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16.4 Nonblocking connect: Daytime Client

Figure 16.11 shows our function connect_nonb, which performs a nonblocking connect. We replace the call to connect in Figure 1.5 with

if (connect_nonb(sockfd, (SA *) &servaddr, sizeof(servaddr), 0) < 0)
    err_sys("connect error");

The first three arguments are the normal arguments to connect, and the fourth argument is the number of seconds to wait for the connection to complete. A value of 0 implies no timeout on the select; hence, the kernel will use its normal TCP connection establishment timeout.

Set socket nonblocking

910 We call fcntl to set the socket to nonblocking.

1114 We initiate the nonblocking connect. The error we expect is EINPROGRESS, indicating that the connection has started, but is not yet complete (p. 466 of TCPv2). Any other error is returned to the caller.

Overlap processing with connection establishment

15 At this point, we can do whatever we want while we wait for the connection to complete.

Check for immediate completion

1617 If the nonblocking connect returns 0, the connection is complete. As we have said, this can occur when the server is on the same host as the client.

Call select

1824 We call select and wait for the socket to be ready for either reading or writing. We zero out rset, turn on the bit corresponding to sockfd in this descriptor set, and then copy rset into wset. This assignment is probably a structure assignment since descriptor sets are normally represented as structures. We also initialize the timeval structure and then call select. If the caller specifies a fourth argument of 0 (uses the default timeout), we must specify a null pointer as the final argument to select and not a timeval structure with a value of 0 (which means do not wait at all).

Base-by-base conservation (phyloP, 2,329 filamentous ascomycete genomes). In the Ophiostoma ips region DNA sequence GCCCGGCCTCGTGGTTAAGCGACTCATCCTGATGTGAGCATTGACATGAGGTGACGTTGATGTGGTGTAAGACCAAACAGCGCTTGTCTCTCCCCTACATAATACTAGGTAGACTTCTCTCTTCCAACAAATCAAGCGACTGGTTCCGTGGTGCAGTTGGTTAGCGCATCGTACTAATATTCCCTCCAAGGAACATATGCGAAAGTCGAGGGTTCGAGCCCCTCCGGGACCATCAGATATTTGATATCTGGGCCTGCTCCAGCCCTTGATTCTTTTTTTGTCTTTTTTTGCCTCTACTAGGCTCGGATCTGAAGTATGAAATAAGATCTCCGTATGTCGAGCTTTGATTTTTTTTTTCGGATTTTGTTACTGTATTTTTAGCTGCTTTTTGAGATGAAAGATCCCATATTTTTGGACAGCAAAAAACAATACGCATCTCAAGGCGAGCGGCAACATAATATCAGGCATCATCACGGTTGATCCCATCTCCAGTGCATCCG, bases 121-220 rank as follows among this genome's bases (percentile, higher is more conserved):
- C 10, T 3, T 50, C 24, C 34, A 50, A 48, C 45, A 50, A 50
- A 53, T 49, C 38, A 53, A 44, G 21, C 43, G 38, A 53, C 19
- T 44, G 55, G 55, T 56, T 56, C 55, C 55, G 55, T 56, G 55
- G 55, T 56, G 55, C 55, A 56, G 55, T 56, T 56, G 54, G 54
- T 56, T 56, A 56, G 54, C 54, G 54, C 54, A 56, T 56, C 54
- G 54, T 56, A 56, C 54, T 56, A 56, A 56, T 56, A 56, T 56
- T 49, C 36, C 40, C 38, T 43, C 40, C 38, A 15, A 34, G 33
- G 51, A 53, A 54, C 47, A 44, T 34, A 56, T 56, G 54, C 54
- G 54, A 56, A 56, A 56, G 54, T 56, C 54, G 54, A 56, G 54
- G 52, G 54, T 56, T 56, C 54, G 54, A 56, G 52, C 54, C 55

Handle timeouts

2528 If select returns 0, the timer expired, and we return ETIMEDOUT to the caller. We also close the socket, to prevent the three-way handshake from proceeding any further.

Figure 16.11 Issue a nonblocking connect.


 1 #include     "unp.h"

 2 int
 3 connect_nonb(int sockfd, const SA *saptr, socklen_t salen, int nsec)
 4 {
 5     int     flags, n, error;
 6     socklen_t len;
 7     fd_set rset, wset;
 8     struct timeval tval;

 9     flags = Fcntl(sockfd, F_GETFL, 0);
10     Fcntl(sockfd, F_SETFL, flags | O_NONBLOCK);

11     error = 0;
12     if ( (n = connect(sockfd, saptr, salen)) < 0)
13         if (errno != EINPROGRESS)
14             return (-1);

15     /* Do whatever we want while the connect is taking place. */

16     if (n == 0)
17         goto done;               /* connect completed immediately */

18     FD_ZERO(&rset);
19     FD_SET(sockfd, &rset);
20     wset = rset;
21     tval.tv_sec = nsec;
22     tval.tv_usec = 0;

23     if ( (n = Select(sockfd + 1, &rset, &wset, NULL,
24                     nsec ? &tval : NULL)) == 0) {
25         close(sockfd);          /* timeout */
26         errno = ETIMEDOUT;
27         return (-1);
28     }

29     if (FD_ISSET(sockfd, &rset) || FD_ISSET(sockfd, &wset)) {
30         len = sizeof(error);
31         if (getsockopt(sockfd, SOL_SOCKET, SO_ERROR, &error, &len) < 0)
32             return (-1);     /* Solaris pending error */
33     } else